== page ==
Lenders, MPs call for clarity as Bounce Back loan deadline approaches

Alternative loans

Originally slated to end on November 4, the government-backed loan program has been extended until November 30.

Image source: Rishi Sunak / The Treasury.

Last week an influential group of MPs asked the government to quickly roll out a replacement to the Bounce Back Loan Scheme (BBLS) before it closes on November 30, today their call was echoed by lenders.

The BBLS was originally scheduled to end on November 4, but was extended under the Coronavirus Business Interruption Loan Program (CBILS) until November 30, when Chancellor Rishi Sunak said a successor program was ongoing for 2021.

Kevin Hollinrake, MP, Co-Chair of the All-Party Parliamentary Group on Fair Banking, Told City AM that the BBLS is not expected to end this month and should instead be immediately replaced with “a new iteration of the program … which will take us through the middle of next year”.

Now, given the prospect of a second lockdown and the fact that Starling Bank is the only investment bank still open to new clients wishing to apply for a Bounce Back loan, pressure is mounting on Sunak to move its plans forward.

“SMEs cannot afford to wait and have a concern: how will they survive the Covid-19 crisis and access the finance they desperately need” John Davies, president of the Association of Alternative Business Finance and founder and executive chairman of Just Cash Flow PLC, told AltFi today.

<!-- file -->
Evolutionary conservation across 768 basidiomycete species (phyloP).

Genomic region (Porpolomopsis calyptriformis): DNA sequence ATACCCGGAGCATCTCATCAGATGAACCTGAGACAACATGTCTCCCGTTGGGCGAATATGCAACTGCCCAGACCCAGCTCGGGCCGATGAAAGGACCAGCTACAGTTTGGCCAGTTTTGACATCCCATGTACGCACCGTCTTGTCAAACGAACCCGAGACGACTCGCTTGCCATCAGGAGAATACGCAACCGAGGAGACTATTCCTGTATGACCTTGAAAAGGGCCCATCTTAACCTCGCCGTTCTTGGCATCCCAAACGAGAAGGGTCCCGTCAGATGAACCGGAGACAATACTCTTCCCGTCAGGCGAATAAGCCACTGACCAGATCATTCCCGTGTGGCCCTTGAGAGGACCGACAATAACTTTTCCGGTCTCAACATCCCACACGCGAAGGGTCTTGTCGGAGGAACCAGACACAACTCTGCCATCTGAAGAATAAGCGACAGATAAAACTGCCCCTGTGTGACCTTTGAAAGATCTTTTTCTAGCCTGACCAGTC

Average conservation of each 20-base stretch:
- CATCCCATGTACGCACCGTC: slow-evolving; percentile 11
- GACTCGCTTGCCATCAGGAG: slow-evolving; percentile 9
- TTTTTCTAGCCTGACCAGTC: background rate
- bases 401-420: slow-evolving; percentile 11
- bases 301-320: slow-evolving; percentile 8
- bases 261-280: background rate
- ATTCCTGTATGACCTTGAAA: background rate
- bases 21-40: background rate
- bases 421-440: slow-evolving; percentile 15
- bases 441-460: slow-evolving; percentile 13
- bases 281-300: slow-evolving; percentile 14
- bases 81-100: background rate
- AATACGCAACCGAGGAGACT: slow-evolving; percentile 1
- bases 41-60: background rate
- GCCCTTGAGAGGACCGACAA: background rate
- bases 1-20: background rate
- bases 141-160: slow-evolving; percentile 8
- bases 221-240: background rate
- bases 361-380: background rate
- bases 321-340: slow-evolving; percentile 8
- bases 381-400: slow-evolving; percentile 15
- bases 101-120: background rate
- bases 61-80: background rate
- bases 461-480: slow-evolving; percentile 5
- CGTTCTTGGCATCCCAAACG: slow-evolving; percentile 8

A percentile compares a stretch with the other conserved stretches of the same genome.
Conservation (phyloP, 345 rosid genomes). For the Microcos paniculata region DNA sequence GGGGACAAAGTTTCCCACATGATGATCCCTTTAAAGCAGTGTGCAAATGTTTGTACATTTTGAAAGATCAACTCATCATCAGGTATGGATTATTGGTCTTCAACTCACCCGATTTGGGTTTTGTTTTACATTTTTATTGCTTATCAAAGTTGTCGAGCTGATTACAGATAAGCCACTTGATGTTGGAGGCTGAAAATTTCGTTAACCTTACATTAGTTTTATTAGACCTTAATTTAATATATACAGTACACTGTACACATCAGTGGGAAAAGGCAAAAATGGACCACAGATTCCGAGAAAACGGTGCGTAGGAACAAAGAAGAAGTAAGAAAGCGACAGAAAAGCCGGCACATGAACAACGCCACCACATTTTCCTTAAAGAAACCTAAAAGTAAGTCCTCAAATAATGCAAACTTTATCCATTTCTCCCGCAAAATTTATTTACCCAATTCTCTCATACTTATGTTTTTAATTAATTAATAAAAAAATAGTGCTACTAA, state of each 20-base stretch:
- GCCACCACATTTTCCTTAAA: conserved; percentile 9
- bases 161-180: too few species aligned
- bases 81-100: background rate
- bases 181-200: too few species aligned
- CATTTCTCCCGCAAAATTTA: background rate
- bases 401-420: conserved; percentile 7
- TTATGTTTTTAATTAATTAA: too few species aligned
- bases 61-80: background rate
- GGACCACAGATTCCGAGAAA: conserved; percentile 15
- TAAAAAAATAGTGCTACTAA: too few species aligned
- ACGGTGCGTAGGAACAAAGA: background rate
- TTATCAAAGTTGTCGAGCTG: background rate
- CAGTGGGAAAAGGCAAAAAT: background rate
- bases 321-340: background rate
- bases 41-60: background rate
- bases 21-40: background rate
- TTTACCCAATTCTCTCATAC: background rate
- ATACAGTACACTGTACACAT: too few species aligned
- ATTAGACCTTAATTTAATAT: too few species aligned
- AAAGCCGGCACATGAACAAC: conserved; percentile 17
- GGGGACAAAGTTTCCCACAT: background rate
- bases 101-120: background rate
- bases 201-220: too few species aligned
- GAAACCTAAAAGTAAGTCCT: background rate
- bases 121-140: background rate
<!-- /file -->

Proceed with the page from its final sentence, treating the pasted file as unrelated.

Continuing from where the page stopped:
“Forcing them to stand in endless lines to open new bank accounts is a massive and frustrating diversion for them.”

Davies, whose Association represents Liberis, Catalyst financing, Captive and Fleximize, these lessons must also be learned by the government to improve the performance of any successor regime.

“The elephant in the room continues to be the inability of non-bank lenders to access the Bank of England Term Funding Scheme which creates a completely unfair playing field and there is no sign of a quick resolution to this.

It is this obstacle that is gone Tide to be forced to closes its Bounce Back loans in July, and has seen many other BBLS lenders slow down or stop their offers.

Davies discusses the option of “getting the government to partially guarantee funding to wholesale lenders, which most non-banks rely on, who in turn will provide necessary liquidity to non-bank lenders.” “.

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